Bagels and Sour Cream?

This morning I was still a little woozy I guess from the last dregs of my headache. I had spread four or five pieces of bagel with sour cream and Bella had eaten two of them before my tired brain finally processed the funny too-soft texture and I realized I’d grabbed the wrong carton from the refrigerator. Bella actually ate all of the pieces I’d spread with the sour cream; but she seemed happier when I pulled out the cream cheese instead. I got a good giggle out of it though, that drove the last shreds of headache away.

7 Responses to Bagels and Sour Cream?

  1. Jessica November 24, 2007 at 8:40 am #

    I felt exactly the same about Bachelor Girl. My oldest daughter who was around 9 at the time had read through all of the books up to that one. I don’t always pre-read her books now but I was reading those because I was an avid Little House reader when I was younger and I wanted to find out what happened to Laura and Almanzo more than Rose. I got to Bachelor Girl and was just so disappointed with it. I suppose ultimately disappointed with how Rose chose to live her life. I just told my daughter that I didn’t think this was an appropriate book for her to be reading at this age and she was fine with that.

    As an aside, I think the part of that series I found the most moving was when Laura went back to her parents when her father died. Having “lived” her whole life along with her and knowing what she meant to Pa and he to her I believe I cried through the whole chapter and spent the rest of the day in the kind of mourning.

  2. Melanie Bettinelli November 24, 2007 at 9:39 am #

    “I suppose ultimately disappointed with how Rose chose to live her life.”

    Yes, I suppose that it really does come down to that. Rose was definitely a product of her times, but it was sad to see her throw off the values of her parents. I suppose her wandering was a variant of the pioneer push, but it definitely lacks the both the family-centeredness and the agrarian simplicity that made all the previous Little House books so attractive.

    “the part of that series I found the most moving was when Laura went back to her parents when her father died.”

    Definitely. That moment was so poignant. I loved it. Though as an artistic choice it might not have made for a smooth narrative—I did think it felt odd to switch from Rose’s point of view to Laura’s—still for anyone who loved the original Laura books, it was priceless.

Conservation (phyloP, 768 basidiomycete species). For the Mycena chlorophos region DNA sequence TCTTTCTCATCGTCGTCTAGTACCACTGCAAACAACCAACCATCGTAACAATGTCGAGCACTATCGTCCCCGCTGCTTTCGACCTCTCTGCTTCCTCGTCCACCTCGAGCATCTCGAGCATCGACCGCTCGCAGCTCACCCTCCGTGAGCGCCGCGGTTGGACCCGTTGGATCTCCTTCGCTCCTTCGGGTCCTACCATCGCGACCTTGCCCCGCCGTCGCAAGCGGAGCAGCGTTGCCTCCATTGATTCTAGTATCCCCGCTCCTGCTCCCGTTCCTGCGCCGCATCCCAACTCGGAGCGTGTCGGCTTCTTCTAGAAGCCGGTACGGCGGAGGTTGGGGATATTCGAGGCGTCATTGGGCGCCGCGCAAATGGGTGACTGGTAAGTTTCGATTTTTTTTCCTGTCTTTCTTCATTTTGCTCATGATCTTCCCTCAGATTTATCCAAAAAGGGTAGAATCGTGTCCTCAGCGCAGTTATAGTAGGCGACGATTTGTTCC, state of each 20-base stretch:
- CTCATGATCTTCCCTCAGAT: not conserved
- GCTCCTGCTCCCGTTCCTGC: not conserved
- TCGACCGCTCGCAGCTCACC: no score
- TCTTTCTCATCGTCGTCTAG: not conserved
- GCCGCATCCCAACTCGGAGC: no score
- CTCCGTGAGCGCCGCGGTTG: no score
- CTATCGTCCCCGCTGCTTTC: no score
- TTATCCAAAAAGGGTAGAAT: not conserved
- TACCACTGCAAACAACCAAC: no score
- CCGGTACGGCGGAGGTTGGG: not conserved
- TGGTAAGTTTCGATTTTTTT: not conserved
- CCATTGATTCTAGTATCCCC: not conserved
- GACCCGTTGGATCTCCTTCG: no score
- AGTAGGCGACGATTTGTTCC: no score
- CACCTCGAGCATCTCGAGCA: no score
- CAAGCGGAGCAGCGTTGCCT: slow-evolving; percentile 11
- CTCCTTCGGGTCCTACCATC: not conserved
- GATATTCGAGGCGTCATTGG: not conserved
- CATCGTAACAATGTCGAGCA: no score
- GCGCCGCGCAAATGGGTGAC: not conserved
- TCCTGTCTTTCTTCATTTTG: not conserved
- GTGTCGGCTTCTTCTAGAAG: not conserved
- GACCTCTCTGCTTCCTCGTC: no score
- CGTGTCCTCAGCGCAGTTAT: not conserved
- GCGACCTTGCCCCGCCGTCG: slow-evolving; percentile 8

3. Mrs Pea November 26, 2007 at 2:13 am #

    I always felt so sad for how Laura’s life seemed to go – just the one surviving child, and her so difficult and unlike the rest of the family.  In fact, the more I have (obsessively!) read about Laura’s real life over the years the sadder, darker and more ordinary it all seemed and I long to go back to being the little girl who devoured every book over and over, and only wanted to be like Ma Ingalls when she grew up.

  4. Chris from St. Mary's November 26, 2007 at 9:00 am #

    Not that Wikipedia is the Bible, but it appears Rose and her husband did have a child who was either stillborn or died shortly after birth. Then she had complications from surgery and she wasn’t able to have more children.

  5. Heather Price November 26, 2007 at 7:54 am #

    I’ve only read the series once and it’s been a while, but I didn’t get quite the same feeling from Bachelor Girl. It seemed more that Paul didn’t want to marry her, whether she stayed at home or went to the city. The saddest time for me was also when Pa died; I liked the idea that they were still in the Dakota prairie…
    I always wondered why Rose and her husband never had children, too. In a biography of Laura, I learned they had divorced. I wonder sometimes what those circumstances were; I don’t think there was no-fault then (even in CA).

  6. jen November 27, 2007 at 11:33 am #

    Rose and her husband divorced when he turned out to be a deadbeat and left them in deep debt.  She then worked endlessly to pay off the debt and clear her name.  Pretty honorable move…  She eventually became a writer much like her mother and traveled the world interviewing many famous people of her time.  I love her book “Let The Hurricane Roar” which is a thinly veiled account of Ma and Pa’s early years of marriage.  It’s a recommended read. She then ended up back home in Missouri.  I guess she returned to her roots at the end and learned her lesson.  I really admired Rose who made the best of bad choices in life.  I always got the sense that she knew she disappointed her parents in how she chose to live her life, but redeemed herself in the end by encouraging her mother to put her agrarian life stories to print.

  7. Melanie Bettinelli November 28, 2007 at 12:49 pm #

    “I always got the sense that she knew she disappointed her parents in how she chose to live her life, but redeemed herself in the end by encouraging her mother to put her agrarian life stories to print.”

    An interesting point. I had read some speculation about Rose’s involvement in her mother’s books. Evidently she worked quite a bit as a ghost writer. The question is whether she provided Laura only with encouragement or with more hands-on help.

    I guess my real question is not so much a matter of passing judgment on Roses’ choices; but of how and when to deal with sharing these darker books with young readers. I would have no qualms about a very young girl reading the original Little House books by Laura. I even bought Little House in the Big Woods for my 5 and 6 year old nieces, thinking they would enjoy it as a read-aloud. But I think that when it comes to Bachelor Girl I might hesitate, wait a little longer to introduce a book with more difficult subject matter. Then again, that decision is still years in my future and will depend greatly on how well I think Bella will handle the topics or how I want to present the books to her.

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